James Comberbach was, in 1696, apprentice to John King, of London; in 1708 he was sheriff of Chester, and mayor in 1727. He was buried pursuant to a testamentary injunction in the chancel of St. John the Baptist's Church, in Chester.
Jane Comberbach married William Hawkins, who died in or before 1736; they had issue William, Edward and James.
Dorothy Comberbach† married Richard Adams and had James Adams, clerk, Elizabeth, Dorothy, and Jane, who was married by license at St. John the Baptist's Church, Chester, on the 9th of September, 1722, to Mr. Benjamin Perrin, of Flint. She died 19th January, 1781. He died 12th December, 1761. See Ormerod's Cheshire, vol. i., p. 257. They had issue:-
RICHARD (Sir), one of the Barons of the Exchequer. Knighted 1766. Died 2nd January, 1803, in his 81st year.†
JAMES, baptized 2nd August, 1724.
ALICIA, baptized 6th April, 1726. \
HENRY, baptized 23d July, 1727. |
MARY, baptized 8th September, 1728. |
BENJAMIN, baptized 11th Oct. 1731. > At St. John Baptist's Church, Chester.
ROGER, baptized 20th June, 1733. |
DOROTHY, baptized 10th Dec. 1735. |
JANE, baptized 16th March, 1735. /
A John Comberbach of Barker Street, Namptwich [Nantwich, Cheshire] owned a copy of Nicholas CAUSSIN's The Holy Court in Five Tomes. It was written in 1650. It was later owned by Jane Comberbach.
THE HOLY COURT IN FIVE TOMES: The first, treating of motives, which should excite men of qualitie to Christian perfection. The second, of the prelate, souldier, states-man, and ladie. The third, of maxims of Christianitie against prophanesse, divided into three parts, viz. divinitie, government of this life, & state of the other world. The [First English edition] printed by William Bentley, 1650. Folio. Near-contemporary speckled calf with raised bands and spine label, sometime nicely re-cased, rather rubbed, the corners restored. Pp. (xx), 522, (viii), (viii), 319, (i, blank), 13, (vii), complete with half-title (engraved crown and stamp to the verso), printed title in red and black, 6 further titles, with engraved head- and tail-pieces, historiated initials to each section, and numerous engraved portraits within the text. Some 10 leaves in the first section have several closed cuts to the text without loss, one leaf with the lower corner torn off affecting 3 lines of the table, otherwise an excellent clean and sound copy. [Wing STC: C1547]. Early ownership signatures of John [COMBERBACH], and later Jane, Comberbach of Barker Street, Nantwich, Cheshire.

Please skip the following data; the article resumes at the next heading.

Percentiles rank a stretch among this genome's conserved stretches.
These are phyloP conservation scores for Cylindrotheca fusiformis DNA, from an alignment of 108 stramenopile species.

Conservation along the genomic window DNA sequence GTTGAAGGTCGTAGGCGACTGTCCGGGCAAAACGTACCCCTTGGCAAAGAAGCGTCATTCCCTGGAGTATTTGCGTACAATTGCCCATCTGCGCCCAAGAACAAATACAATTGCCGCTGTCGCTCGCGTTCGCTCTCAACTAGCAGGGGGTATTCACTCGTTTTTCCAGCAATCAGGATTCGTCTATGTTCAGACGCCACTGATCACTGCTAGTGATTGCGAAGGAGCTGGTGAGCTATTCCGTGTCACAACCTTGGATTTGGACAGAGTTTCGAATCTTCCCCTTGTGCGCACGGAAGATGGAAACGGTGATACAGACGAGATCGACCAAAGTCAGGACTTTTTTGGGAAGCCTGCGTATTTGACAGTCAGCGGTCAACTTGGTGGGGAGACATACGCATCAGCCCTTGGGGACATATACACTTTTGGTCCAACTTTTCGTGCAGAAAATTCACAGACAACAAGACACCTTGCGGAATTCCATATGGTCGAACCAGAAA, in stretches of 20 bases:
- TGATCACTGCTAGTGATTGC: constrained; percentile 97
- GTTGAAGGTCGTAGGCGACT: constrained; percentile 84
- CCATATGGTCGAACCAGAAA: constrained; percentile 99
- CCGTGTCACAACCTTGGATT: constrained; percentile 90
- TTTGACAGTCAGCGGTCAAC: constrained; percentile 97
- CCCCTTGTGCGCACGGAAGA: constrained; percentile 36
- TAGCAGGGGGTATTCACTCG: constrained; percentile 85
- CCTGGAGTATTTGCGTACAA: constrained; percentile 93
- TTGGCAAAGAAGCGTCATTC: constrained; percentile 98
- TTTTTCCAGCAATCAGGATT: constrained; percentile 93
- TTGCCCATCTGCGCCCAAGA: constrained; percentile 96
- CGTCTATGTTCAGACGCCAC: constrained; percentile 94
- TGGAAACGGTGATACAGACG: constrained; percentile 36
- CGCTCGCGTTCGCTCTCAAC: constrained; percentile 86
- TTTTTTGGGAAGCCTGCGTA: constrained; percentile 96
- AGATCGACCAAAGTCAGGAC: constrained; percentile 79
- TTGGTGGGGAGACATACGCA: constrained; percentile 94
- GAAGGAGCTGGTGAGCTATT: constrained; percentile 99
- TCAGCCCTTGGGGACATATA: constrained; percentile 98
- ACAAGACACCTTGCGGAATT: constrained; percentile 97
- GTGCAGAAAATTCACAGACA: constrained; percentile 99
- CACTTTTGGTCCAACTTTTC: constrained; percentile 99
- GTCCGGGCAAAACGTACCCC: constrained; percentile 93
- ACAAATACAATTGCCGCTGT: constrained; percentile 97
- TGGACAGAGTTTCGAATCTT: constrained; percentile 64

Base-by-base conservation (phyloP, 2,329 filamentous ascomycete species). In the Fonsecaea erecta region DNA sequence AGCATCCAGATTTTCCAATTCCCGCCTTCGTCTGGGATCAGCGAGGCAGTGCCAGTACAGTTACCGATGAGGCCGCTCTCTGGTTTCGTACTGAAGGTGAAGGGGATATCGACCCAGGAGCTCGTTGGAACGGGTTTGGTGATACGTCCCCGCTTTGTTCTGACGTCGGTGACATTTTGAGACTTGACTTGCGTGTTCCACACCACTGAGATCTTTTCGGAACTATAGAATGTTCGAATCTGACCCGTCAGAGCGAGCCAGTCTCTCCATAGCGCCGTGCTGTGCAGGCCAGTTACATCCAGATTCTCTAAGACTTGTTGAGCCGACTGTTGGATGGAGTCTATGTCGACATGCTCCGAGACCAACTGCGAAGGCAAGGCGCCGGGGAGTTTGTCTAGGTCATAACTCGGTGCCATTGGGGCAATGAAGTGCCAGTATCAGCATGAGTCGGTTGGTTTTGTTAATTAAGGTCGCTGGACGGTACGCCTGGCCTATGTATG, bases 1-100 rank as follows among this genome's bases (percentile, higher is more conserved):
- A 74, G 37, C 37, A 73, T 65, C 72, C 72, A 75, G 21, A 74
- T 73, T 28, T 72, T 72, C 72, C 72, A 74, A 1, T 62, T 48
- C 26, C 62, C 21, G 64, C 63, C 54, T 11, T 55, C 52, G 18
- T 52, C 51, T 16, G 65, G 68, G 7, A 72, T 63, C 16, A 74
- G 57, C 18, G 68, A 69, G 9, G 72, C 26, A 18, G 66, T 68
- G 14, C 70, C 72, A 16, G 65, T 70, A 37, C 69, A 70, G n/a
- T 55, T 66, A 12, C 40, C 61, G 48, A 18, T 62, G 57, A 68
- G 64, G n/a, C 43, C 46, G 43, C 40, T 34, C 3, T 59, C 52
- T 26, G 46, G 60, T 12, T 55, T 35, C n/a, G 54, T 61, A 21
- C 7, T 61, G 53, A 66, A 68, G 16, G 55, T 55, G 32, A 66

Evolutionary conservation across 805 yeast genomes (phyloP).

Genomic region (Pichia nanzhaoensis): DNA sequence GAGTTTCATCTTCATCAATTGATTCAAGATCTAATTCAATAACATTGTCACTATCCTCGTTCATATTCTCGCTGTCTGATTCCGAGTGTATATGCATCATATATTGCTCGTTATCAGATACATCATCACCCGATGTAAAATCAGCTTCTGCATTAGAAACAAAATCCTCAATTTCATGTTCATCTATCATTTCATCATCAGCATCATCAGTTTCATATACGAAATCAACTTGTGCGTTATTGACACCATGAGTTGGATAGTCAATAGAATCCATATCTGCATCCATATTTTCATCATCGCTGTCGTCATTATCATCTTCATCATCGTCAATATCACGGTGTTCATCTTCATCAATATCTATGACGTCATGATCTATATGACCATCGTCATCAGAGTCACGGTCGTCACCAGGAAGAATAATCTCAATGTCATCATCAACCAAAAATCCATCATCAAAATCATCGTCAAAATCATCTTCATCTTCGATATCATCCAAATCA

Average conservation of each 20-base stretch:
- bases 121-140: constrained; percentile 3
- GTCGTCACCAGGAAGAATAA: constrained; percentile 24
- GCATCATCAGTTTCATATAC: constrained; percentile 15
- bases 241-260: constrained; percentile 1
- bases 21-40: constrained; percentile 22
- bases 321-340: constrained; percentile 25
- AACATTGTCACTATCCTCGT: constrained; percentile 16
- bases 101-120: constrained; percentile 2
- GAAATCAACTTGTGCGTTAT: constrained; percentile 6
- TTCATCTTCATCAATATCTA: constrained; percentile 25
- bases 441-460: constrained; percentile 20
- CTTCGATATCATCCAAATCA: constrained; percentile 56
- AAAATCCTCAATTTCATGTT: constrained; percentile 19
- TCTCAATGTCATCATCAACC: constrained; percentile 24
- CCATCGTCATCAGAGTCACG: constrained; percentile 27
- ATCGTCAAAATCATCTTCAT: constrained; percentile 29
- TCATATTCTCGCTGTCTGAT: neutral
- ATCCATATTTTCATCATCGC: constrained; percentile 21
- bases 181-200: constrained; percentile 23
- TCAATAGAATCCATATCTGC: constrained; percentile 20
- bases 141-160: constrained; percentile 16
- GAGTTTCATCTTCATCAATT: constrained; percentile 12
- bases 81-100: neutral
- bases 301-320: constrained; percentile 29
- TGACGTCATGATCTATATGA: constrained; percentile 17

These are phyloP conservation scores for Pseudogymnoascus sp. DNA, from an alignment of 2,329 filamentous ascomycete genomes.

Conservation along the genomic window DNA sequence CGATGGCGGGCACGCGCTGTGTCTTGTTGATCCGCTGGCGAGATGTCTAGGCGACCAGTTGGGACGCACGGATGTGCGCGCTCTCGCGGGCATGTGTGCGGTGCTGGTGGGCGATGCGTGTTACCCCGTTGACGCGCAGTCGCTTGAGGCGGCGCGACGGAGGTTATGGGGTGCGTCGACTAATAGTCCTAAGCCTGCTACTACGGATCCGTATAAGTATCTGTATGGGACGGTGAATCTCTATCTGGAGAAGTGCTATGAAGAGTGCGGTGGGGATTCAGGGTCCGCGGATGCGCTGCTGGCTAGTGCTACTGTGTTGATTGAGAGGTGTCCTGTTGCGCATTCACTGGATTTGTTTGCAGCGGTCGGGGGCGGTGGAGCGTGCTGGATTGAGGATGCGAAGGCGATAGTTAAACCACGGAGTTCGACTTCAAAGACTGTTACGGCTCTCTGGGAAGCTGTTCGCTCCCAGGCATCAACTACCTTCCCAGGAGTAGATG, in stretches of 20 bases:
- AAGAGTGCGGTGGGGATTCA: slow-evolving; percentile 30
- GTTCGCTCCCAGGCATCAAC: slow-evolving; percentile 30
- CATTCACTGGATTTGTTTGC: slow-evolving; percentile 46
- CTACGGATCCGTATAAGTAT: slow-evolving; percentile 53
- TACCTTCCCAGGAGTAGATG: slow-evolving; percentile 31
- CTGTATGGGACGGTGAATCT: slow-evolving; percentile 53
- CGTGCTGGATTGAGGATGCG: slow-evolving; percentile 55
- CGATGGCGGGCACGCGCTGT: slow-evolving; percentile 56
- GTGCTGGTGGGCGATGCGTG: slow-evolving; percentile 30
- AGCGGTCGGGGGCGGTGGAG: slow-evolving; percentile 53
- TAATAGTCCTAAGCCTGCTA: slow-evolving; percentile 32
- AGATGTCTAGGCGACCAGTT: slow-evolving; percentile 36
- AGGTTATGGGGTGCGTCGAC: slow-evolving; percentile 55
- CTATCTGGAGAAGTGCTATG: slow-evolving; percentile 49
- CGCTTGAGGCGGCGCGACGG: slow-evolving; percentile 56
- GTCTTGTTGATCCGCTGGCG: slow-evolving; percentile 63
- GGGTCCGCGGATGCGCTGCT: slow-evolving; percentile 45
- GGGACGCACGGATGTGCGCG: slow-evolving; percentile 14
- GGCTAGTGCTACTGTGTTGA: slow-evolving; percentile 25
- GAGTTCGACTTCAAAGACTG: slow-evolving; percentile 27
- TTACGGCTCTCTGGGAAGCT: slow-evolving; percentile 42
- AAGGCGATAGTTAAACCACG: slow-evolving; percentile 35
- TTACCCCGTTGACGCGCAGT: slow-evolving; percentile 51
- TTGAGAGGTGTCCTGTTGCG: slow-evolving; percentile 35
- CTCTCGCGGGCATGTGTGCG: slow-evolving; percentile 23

Later armorial bookplate of Sir John Williams of Bodelwyddan Castle in North Wales (1761- 1830), first baronet of Bodelwyddan. Under Sir John's ownership, Bodelwyddan Castle became a family home for the first time (he had eight children) and was extensively remodelled in the Greek revival style: "Sir Jno. Williams, since I had the pleasure of visiting him 7 years ago, has given a new front to his House, and totally altered the inside, by which he will gain a very handsome Parlour, drawing Room, and Library. The two great Rooms will occupy two projections in front, between which there is a Collonade, and over it a Balcony..." - Richard Fenton, in his Tour of Wales, 1808. Sir John's diary reveals numerous details of the alterations to both Castle and gardens at this time.
This book is offered for sale by: R.F.G. Hollett & Son order no. 42392. Images of this book were very kindly supplied and are presented with the kind permission of R.F.G. Hollett & Son - General Antiquarian Bookseller.